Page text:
Democrats are pumped up about their May 25 special election victory in New York’s 26th congressional district. It has been a historically Republican-leaning district, but the Democrat won, the party believes, by pounding the GOP candidate’s connection to a House Republican plan to change Medicare to a voucher system.
There is no doubt most voters will be wary of a candidate whose party wants to tinker with Medicare. But Democrats may be over-stating the reason for their victory. A third, tea party-backed independent candidate also was in the contest, probably siphoning votes away from the Republican candidate.
This scuffle hints at how the 2012 presidential and congressional elections will develop. Democrats will scare voters with visions of the GOP taking a butcher knife to Medicare and Social Security. Republicans will frighten voters with charts showing record deficits. Sadly, both strategies will be effective, but not productive in solving these real problems.
Important truths lie beneath both strategies. The deficit, though acceptable for the early part of the recession, must be addressed. Spending cuts must be part of the plan. Eliminating tax breaks and whittling down the cost of programs like Medicare and Social Security must be on the table. But, this must be done in a smart way, which is why Sens. Susan Collins and Olympia Snowe are to be thanked for voting against a House budget last week that relied too heavily on selected cuts and would have significantly revamped Medicare.
At a bipartisan forum on debt on May 25, former President Bill Clinton was surprisingly candid. “The Democrats are going to have to be willing to give up maybe some short-term political gain by whipping up fears on some of these things if it’s a reasonable Social Security proposal or a reasonable Medicare proposal,” he said.
In a private moment with Rep. Paul Ryan, the Republican writing the budget which includes the vouchers-for-Medicare provision, Mr. Clinton was caught, apparently unaware he was being recorded, speaking even more candidly.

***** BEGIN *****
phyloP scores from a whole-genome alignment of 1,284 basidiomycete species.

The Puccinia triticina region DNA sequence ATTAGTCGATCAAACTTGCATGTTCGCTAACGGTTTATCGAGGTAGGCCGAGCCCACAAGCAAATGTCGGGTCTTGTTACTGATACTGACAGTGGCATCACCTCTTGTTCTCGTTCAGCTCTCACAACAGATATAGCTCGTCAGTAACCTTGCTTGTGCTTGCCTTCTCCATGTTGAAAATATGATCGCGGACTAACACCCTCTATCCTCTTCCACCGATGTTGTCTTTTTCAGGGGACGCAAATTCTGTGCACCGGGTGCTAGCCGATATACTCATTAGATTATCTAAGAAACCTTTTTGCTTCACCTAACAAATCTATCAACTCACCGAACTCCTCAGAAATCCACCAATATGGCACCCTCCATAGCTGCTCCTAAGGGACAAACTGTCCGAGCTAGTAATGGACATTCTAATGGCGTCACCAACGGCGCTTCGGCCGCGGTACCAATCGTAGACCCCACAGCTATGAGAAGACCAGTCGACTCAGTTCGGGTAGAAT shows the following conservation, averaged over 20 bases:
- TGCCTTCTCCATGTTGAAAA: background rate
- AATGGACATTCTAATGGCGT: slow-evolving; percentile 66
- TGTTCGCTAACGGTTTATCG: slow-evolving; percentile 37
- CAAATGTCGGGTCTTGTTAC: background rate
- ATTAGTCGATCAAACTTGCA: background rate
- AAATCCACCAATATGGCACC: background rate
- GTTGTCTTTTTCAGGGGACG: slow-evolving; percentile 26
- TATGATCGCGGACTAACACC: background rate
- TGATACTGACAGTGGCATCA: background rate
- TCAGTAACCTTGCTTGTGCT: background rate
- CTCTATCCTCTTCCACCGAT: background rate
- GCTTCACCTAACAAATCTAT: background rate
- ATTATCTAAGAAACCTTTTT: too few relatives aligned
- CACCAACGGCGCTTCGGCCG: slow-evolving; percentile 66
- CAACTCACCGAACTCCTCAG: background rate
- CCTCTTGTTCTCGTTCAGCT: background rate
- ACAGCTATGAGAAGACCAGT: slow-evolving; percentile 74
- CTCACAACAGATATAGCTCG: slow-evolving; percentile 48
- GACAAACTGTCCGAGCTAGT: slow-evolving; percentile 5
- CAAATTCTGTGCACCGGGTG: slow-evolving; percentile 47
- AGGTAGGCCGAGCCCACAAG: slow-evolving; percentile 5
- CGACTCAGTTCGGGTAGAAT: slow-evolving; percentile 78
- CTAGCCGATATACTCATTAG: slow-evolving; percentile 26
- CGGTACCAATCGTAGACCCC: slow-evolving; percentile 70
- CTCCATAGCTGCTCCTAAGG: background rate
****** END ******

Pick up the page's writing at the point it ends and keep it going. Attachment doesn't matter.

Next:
“I’m glad we won this race in New York. But I hope Democrats don’t use it as an excuse to do nothing,” he said. Rep. Ryan, also unaware of the camera, replied with a pessimistic assessment: “My guess is it’s going to sink into paralysis… We knew we were putting ourselves out there,” with the Medicare plan, “but you’ve got to start this… You’ve got to get this thing moving.”
The best way to “get this thing moving” — real compromises on new tax revenue and spending cuts — will come when both parties drop their weapons. But how, when each believes they have something that will deliver the decisive blow?
It’s been done before. A small group of respected and powerful representatives and senators from both parties need to gather behind closed doors and hammer out a deal. It likely will include spending cuts to favorite social programs and the military. It will include tweaks to Medicare and Social Security, the latter tied to financial need. And it will include a return to higher tax rates for the wealthiest of Americans.
Then, the “gang” of 12, 15 or 20 must stand, arms locked, and say they will support the compromise plan. The gang might include moderate and well-regarded people like those in Maine’s congressional delegation. Such legislative leverage has worked before. It must again.